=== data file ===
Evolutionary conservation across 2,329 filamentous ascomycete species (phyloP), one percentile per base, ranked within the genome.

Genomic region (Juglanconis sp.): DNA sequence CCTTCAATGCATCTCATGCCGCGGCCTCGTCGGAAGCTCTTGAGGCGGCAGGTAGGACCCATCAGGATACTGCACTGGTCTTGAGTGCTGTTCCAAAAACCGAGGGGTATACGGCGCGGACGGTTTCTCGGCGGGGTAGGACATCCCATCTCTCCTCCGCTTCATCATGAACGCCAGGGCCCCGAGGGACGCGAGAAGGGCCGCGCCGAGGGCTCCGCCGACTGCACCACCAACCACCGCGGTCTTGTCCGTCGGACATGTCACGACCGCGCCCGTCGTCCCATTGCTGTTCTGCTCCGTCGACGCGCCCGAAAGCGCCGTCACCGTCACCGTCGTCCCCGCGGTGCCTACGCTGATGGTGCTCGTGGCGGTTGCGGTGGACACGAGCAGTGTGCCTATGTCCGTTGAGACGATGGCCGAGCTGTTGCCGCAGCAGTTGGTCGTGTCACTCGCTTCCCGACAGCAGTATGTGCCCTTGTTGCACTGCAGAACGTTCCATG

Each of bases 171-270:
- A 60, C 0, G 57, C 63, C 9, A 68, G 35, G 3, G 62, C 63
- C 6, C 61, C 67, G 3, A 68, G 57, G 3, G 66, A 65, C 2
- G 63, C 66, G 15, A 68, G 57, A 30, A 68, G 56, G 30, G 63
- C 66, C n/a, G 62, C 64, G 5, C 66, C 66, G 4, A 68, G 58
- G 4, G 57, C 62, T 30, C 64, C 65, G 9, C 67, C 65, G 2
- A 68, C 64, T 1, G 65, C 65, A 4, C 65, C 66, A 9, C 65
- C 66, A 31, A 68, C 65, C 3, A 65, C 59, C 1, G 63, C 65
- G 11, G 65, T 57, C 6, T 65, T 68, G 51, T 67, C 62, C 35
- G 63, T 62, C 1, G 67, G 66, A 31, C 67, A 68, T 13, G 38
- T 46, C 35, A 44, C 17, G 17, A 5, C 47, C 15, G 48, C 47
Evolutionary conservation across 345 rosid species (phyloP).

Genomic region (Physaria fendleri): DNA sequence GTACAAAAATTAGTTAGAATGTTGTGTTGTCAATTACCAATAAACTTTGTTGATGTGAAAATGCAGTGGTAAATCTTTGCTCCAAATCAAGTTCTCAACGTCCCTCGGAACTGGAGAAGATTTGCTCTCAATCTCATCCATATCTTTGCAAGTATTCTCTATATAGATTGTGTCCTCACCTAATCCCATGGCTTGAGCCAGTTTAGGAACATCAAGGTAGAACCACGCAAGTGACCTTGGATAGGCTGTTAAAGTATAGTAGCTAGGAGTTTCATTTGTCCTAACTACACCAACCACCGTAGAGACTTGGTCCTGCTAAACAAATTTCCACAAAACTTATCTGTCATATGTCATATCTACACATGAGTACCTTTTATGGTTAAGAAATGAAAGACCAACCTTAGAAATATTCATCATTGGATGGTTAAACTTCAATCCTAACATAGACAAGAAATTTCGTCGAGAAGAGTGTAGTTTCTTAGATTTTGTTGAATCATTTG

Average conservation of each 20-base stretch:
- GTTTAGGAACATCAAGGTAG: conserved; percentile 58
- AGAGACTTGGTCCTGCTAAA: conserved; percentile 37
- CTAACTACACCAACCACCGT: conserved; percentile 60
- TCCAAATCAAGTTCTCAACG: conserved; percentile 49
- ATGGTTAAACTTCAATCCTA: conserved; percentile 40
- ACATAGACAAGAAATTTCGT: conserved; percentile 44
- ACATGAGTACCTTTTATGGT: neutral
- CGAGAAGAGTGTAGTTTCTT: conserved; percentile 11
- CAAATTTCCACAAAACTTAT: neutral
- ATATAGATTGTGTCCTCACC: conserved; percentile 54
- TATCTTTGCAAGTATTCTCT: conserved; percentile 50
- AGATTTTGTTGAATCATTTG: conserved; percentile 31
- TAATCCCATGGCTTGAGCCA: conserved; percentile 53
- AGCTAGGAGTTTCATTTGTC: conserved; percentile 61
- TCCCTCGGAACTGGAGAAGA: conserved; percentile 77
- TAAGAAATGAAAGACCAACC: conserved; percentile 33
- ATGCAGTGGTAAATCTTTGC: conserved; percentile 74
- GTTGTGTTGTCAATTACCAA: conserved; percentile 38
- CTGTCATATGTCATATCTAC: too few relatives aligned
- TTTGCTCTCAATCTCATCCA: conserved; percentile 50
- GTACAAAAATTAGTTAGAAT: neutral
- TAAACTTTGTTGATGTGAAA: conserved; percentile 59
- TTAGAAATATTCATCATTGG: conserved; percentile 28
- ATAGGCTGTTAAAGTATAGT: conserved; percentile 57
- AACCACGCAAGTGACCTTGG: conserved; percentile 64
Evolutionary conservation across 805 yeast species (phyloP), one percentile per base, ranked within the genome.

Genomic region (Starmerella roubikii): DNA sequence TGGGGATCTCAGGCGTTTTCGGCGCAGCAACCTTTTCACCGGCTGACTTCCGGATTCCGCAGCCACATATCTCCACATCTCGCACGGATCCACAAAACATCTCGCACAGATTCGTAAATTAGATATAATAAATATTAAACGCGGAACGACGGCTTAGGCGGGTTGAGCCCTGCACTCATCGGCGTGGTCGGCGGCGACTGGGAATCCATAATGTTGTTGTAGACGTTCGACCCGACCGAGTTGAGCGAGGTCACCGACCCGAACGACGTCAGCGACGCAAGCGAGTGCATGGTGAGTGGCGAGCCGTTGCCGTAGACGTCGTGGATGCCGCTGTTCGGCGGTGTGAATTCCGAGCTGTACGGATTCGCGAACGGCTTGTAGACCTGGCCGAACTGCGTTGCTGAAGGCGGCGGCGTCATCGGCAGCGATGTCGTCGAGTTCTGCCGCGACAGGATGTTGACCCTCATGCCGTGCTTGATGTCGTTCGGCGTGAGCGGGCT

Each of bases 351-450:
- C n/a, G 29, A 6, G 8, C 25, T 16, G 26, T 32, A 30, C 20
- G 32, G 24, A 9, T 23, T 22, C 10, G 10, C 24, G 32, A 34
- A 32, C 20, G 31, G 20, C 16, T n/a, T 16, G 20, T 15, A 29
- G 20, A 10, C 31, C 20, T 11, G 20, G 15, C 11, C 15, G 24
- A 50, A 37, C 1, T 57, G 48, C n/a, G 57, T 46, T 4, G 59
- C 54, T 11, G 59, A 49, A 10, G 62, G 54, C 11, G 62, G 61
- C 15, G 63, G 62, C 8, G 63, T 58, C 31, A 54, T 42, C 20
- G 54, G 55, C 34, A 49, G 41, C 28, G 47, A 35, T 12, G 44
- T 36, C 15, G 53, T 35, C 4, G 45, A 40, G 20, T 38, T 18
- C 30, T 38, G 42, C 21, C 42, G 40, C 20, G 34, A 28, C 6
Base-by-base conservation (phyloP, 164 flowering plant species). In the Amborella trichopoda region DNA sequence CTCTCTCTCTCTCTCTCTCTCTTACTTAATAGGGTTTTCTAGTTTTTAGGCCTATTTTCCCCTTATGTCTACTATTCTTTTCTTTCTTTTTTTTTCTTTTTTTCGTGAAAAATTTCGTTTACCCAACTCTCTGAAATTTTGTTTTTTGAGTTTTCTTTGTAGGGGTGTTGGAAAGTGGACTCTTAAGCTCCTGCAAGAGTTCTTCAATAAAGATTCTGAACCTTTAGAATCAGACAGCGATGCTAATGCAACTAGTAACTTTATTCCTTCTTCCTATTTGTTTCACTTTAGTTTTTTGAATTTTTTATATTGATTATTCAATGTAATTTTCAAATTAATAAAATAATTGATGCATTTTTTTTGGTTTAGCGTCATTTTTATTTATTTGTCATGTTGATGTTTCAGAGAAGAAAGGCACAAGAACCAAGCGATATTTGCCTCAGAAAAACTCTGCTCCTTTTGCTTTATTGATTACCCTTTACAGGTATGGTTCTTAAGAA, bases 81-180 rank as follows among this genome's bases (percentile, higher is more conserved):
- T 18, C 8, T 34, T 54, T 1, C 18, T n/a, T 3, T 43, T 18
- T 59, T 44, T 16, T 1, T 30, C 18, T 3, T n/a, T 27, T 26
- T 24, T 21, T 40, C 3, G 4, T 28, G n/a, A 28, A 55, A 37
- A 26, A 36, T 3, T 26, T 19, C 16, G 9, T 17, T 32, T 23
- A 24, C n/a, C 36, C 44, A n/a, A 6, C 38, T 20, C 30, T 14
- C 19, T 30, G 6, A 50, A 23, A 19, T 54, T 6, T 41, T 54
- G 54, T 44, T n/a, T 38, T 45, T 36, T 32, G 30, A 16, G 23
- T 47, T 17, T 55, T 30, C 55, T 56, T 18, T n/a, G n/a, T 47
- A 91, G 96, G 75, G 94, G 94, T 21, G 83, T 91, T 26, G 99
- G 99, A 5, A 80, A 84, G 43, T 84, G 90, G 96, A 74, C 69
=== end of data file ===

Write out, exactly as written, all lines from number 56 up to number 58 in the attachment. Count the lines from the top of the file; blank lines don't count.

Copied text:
- T 18, C 8, T 34, T 54, T 1, C 18, T n/a, T 3, T 43, T 18
- T 59, T 44, T 16, T 1, T 30, C 18, T 3, T n/a, T 27, T 26
- T 24, T 21, T 40, C 3, G 4, T 28, G n/a, A 28, A 55, A 37